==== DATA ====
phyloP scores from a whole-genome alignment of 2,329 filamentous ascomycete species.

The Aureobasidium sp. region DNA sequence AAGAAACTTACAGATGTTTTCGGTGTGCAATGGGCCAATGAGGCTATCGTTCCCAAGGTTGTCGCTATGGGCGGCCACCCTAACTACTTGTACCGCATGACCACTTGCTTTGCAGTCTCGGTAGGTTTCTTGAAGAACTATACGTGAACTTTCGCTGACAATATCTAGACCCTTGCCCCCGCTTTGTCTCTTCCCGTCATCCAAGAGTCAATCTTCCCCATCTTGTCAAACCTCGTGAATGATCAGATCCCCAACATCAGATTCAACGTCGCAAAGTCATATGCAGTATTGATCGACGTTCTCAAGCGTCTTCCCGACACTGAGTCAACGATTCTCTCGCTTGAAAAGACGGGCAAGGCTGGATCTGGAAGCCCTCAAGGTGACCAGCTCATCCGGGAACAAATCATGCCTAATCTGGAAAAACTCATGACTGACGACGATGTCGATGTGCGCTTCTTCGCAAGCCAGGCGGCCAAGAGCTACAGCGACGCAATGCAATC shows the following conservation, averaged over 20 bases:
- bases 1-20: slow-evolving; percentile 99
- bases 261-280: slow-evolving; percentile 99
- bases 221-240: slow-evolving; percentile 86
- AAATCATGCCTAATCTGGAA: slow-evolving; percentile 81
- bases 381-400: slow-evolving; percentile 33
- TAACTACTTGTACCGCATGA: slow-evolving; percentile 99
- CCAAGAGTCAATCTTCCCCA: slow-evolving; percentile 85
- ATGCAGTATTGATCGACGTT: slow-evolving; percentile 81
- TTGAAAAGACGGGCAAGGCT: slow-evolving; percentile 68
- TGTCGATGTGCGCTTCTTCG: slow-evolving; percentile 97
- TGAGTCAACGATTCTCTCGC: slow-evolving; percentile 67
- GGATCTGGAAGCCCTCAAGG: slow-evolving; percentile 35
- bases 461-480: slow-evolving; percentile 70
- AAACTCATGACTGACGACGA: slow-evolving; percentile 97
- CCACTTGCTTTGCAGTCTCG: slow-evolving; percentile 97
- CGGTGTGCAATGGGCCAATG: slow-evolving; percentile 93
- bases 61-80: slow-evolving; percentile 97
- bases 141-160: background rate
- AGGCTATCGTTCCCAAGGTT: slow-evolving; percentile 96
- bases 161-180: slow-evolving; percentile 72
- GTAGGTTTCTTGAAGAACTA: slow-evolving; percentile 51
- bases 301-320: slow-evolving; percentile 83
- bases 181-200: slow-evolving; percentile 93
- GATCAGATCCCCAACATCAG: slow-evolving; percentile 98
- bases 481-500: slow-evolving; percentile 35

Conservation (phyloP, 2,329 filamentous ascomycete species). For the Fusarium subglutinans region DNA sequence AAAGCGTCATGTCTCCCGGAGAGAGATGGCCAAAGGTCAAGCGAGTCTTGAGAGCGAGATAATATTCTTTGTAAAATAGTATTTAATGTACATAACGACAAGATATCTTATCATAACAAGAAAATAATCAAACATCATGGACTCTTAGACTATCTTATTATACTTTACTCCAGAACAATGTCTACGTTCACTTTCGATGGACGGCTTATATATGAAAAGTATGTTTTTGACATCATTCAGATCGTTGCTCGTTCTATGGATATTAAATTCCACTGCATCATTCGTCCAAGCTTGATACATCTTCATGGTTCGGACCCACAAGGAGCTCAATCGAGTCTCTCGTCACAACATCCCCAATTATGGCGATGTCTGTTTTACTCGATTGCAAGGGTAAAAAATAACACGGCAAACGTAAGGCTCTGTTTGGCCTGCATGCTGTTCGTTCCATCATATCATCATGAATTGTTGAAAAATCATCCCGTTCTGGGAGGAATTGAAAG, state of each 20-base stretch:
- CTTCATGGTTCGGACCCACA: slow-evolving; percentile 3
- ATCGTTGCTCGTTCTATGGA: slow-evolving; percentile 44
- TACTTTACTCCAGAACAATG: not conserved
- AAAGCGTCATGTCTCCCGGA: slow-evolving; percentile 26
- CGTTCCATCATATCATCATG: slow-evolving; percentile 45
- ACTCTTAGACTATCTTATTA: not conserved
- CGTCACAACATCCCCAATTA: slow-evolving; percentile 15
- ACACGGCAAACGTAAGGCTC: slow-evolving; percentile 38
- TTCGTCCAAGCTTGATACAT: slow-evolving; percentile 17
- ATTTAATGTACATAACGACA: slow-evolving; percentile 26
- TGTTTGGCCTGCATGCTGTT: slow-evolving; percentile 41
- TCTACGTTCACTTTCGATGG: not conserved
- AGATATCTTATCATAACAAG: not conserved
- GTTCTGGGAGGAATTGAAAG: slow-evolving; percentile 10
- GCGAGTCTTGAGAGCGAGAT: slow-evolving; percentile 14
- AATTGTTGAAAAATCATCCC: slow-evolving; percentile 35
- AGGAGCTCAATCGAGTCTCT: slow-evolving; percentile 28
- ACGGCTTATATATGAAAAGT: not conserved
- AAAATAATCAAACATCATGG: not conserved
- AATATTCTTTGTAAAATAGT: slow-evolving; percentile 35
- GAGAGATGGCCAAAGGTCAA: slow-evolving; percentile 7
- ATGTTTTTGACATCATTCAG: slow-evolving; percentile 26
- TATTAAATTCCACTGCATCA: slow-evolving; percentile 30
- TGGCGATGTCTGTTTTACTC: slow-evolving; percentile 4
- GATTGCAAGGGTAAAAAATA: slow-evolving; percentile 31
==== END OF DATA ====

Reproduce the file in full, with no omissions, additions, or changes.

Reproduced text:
phyloP scores from a whole-genome alignment of 2,329 filamentous ascomycete species.

The Aureobasidium sp. region DNA sequence AAGAAACTTACAGATGTTTTCGGTGTGCAATGGGCCAATGAGGCTATCGTTCCCAAGGTTGTCGCTATGGGCGGCCACCCTAACTACTTGTACCGCATGACCACTTGCTTTGCAGTCTCGGTAGGTTTCTTGAAGAACTATACGTGAACTTTCGCTGACAATATCTAGACCCTTGCCCCCGCTTTGTCTCTTCCCGTCATCCAAGAGTCAATCTTCCCCATCTTGTCAAACCTCGTGAATGATCAGATCCCCAACATCAGATTCAACGTCGCAAAGTCATATGCAGTATTGATCGACGTTCTCAAGCGTCTTCCCGACACTGAGTCAACGATTCTCTCGCTTGAAAAGACGGGCAAGGCTGGATCTGGAAGCCCTCAAGGTGACCAGCTCATCCGGGAACAAATCATGCCTAATCTGGAAAAACTCATGACTGACGACGATGTCGATGTGCGCTTCTTCGCAAGCCAGGCGGCCAAGAGCTACAGCGACGCAATGCAATC shows the following conservation, averaged over 20 bases:
- bases 1-20: slow-evolving; percentile 99
- bases 261-280: slow-evolving; percentile 99
- bases 221-240: slow-evolving; percentile 86
- AAATCATGCCTAATCTGGAA: slow-evolving; percentile 81
- bases 381-400: slow-evolving; percentile 33
- TAACTACTTGTACCGCATGA: slow-evolving; percentile 99
- CCAAGAGTCAATCTTCCCCA: slow-evolving; percentile 85
- ATGCAGTATTGATCGACGTT: slow-evolving; percentile 81
- TTGAAAAGACGGGCAAGGCT: slow-evolving; percentile 68
- TGTCGATGTGCGCTTCTTCG: slow-evolving; percentile 97
- TGAGTCAACGATTCTCTCGC: slow-evolving; percentile 67
- GGATCTGGAAGCCCTCAAGG: slow-evolving; percentile 35
- bases 461-480: slow-evolving; percentile 70
- AAACTCATGACTGACGACGA: slow-evolving; percentile 97
- CCACTTGCTTTGCAGTCTCG: slow-evolving; percentile 97
- CGGTGTGCAATGGGCCAATG: slow-evolving; percentile 93
- bases 61-80: slow-evolving; percentile 97
- bases 141-160: background rate
- AGGCTATCGTTCCCAAGGTT: slow-evolving; percentile 96
- bases 161-180: slow-evolving; percentile 72
- GTAGGTTTCTTGAAGAACTA: slow-evolving; percentile 51
- bases 301-320: slow-evolving; percentile 83
- bases 181-200: slow-evolving; percentile 93
- GATCAGATCCCCAACATCAG: slow-evolving; percentile 98
- bases 481-500: slow-evolving; percentile 35

Conservation (phyloP, 2,329 filamentous ascomycete species). For the Fusarium subglutinans region DNA sequence AAAGCGTCATGTCTCCCGGAGAGAGATGGCCAAAGGTCAAGCGAGTCTTGAGAGCGAGATAATATTCTTTGTAAAATAGTATTTAATGTACATAACGACAAGATATCTTATCATAACAAGAAAATAATCAAACATCATGGACTCTTAGACTATCTTATTATACTTTACTCCAGAACAATGTCTACGTTCACTTTCGATGGACGGCTTATATATGAAAAGTATGTTTTTGACATCATTCAGATCGTTGCTCGTTCTATGGATATTAAATTCCACTGCATCATTCGTCCAAGCTTGATACATCTTCATGGTTCGGACCCACAAGGAGCTCAATCGAGTCTCTCGTCACAACATCCCCAATTATGGCGATGTCTGTTTTACTCGATTGCAAGGGTAAAAAATAACACGGCAAACGTAAGGCTCTGTTTGGCCTGCATGCTGTTCGTTCCATCATATCATCATGAATTGTTGAAAAATCATCCCGTTCTGGGAGGAATTGAAAG, state of each 20-base stretch:
- CTTCATGGTTCGGACCCACA: slow-evolving; percentile 3
- ATCGTTGCTCGTTCTATGGA: slow-evolving; percentile 44
- TACTTTACTCCAGAACAATG: not conserved
- AAAGCGTCATGTCTCCCGGA: slow-evolving; percentile 26
- CGTTCCATCATATCATCATG: slow-evolving; percentile 45
- ACTCTTAGACTATCTTATTA: not conserved
- CGTCACAACATCCCCAATTA: slow-evolving; percentile 15
- ACACGGCAAACGTAAGGCTC: slow-evolving; percentile 38
- TTCGTCCAAGCTTGATACAT: slow-evolving; percentile 17
- ATTTAATGTACATAACGACA: slow-evolving; percentile 26
- TGTTTGGCCTGCATGCTGTT: slow-evolving; percentile 41
- TCTACGTTCACTTTCGATGG: not conserved
- AGATATCTTATCATAACAAG: not conserved
- GTTCTGGGAGGAATTGAAAG: slow-evolving; percentile 10
- GCGAGTCTTGAGAGCGAGAT: slow-evolving; percentile 14
- AATTGTTGAAAAATCATCCC: slow-evolving; percentile 35
- AGGAGCTCAATCGAGTCTCT: slow-evolving; percentile 28
- ACGGCTTATATATGAAAAGT: not conserved
- AAAATAATCAAACATCATGG: not conserved
- AATATTCTTTGTAAAATAGT: slow-evolving; percentile 35
- GAGAGATGGCCAAAGGTCAA: slow-evolving; percentile 7
- ATGTTTTTGACATCATTCAG: slow-evolving; percentile 26
- TATTAAATTCCACTGCATCA: slow-evolving; percentile 30
- TGGCGATGTCTGTTTTACTC: slow-evolving; percentile 4
- GATTGCAAGGGTAAAAAATA: slow-evolving; percentile 31